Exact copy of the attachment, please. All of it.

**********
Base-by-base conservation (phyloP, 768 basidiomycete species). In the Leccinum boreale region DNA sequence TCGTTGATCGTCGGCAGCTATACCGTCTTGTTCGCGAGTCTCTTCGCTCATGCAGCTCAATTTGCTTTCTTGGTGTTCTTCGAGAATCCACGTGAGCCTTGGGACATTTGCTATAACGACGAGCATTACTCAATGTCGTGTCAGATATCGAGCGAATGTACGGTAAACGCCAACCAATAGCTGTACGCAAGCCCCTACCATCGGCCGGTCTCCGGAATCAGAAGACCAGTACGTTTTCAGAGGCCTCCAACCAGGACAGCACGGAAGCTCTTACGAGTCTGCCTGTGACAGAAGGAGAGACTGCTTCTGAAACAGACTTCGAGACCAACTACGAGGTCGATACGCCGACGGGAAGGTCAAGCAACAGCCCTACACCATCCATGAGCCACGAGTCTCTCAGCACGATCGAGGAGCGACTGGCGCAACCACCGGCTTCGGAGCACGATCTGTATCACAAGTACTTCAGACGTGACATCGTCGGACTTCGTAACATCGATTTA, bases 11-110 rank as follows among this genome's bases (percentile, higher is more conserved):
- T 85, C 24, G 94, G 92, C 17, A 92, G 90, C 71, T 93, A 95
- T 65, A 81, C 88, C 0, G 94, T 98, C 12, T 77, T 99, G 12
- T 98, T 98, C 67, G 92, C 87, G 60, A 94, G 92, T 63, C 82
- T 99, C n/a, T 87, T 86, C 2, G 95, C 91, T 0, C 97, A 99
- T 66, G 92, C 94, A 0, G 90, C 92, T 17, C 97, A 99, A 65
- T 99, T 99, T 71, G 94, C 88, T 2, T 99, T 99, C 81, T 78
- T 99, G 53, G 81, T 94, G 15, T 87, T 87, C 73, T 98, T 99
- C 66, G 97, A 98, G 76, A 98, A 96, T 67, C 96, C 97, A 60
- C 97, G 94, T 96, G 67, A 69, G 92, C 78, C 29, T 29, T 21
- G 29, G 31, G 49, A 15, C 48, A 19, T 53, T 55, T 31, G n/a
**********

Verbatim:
Base-by-base conservation (phyloP, 768 basidiomycete species). In the Leccinum boreale region DNA sequence TCGTTGATCGTCGGCAGCTATACCGTCTTGTTCGCGAGTCTCTTCGCTCATGCAGCTCAATTTGCTTTCTTGGTGTTCTTCGAGAATCCACGTGAGCCTTGGGACATTTGCTATAACGACGAGCATTACTCAATGTCGTGTCAGATATCGAGCGAATGTACGGTAAACGCCAACCAATAGCTGTACGCAAGCCCCTACCATCGGCCGGTCTCCGGAATCAGAAGACCAGTACGTTTTCAGAGGCCTCCAACCAGGACAGCACGGAAGCTCTTACGAGTCTGCCTGTGACAGAAGGAGAGACTGCTTCTGAAACAGACTTCGAGACCAACTACGAGGTCGATACGCCGACGGGAAGGTCAAGCAACAGCCCTACACCATCCATGAGCCACGAGTCTCTCAGCACGATCGAGGAGCGACTGGCGCAACCACCGGCTTCGGAGCACGATCTGTATCACAAGTACTTCAGACGTGACATCGTCGGACTTCGTAACATCGATTTA, bases 11-110 rank as follows among this genome's bases (percentile, higher is more conserved):
- T 85, C 24, G 94, G 92, C 17, A 92, G 90, C 71, T 93, A 95
- T 65, A 81, C 88, C 0, G 94, T 98, C 12, T 77, T 99, G 12
- T 98, T 98, C 67, G 92, C 87, G 60, A 94, G 92, T 63, C 82
- T 99, C n/a, T 87, T 86, C 2, G 95, C 91, T 0, C 97, A 99
- T 66, G 92, C 94, A 0, G 90, C 92, T 17, C 97, A 99, A 65
- T 99, T 99, T 71, G 94, C 88, T 2, T 99, T 99, C 81, T 78
- T 99, G 53, G 81, T 94, G 15, T 87, T 87, C 73, T 98, T 99
- C 66, G 97, A 98, G 76, A 98, A 96, T 67, C 96, C 97, A 60
- C 97, G 94, T 96, G 67, A 69, G 92, C 78, C 29, T 29, T 21
- G 29, G 31, G 49, A 15, C 48, A 19, T 53, T 55, T 31, G n/a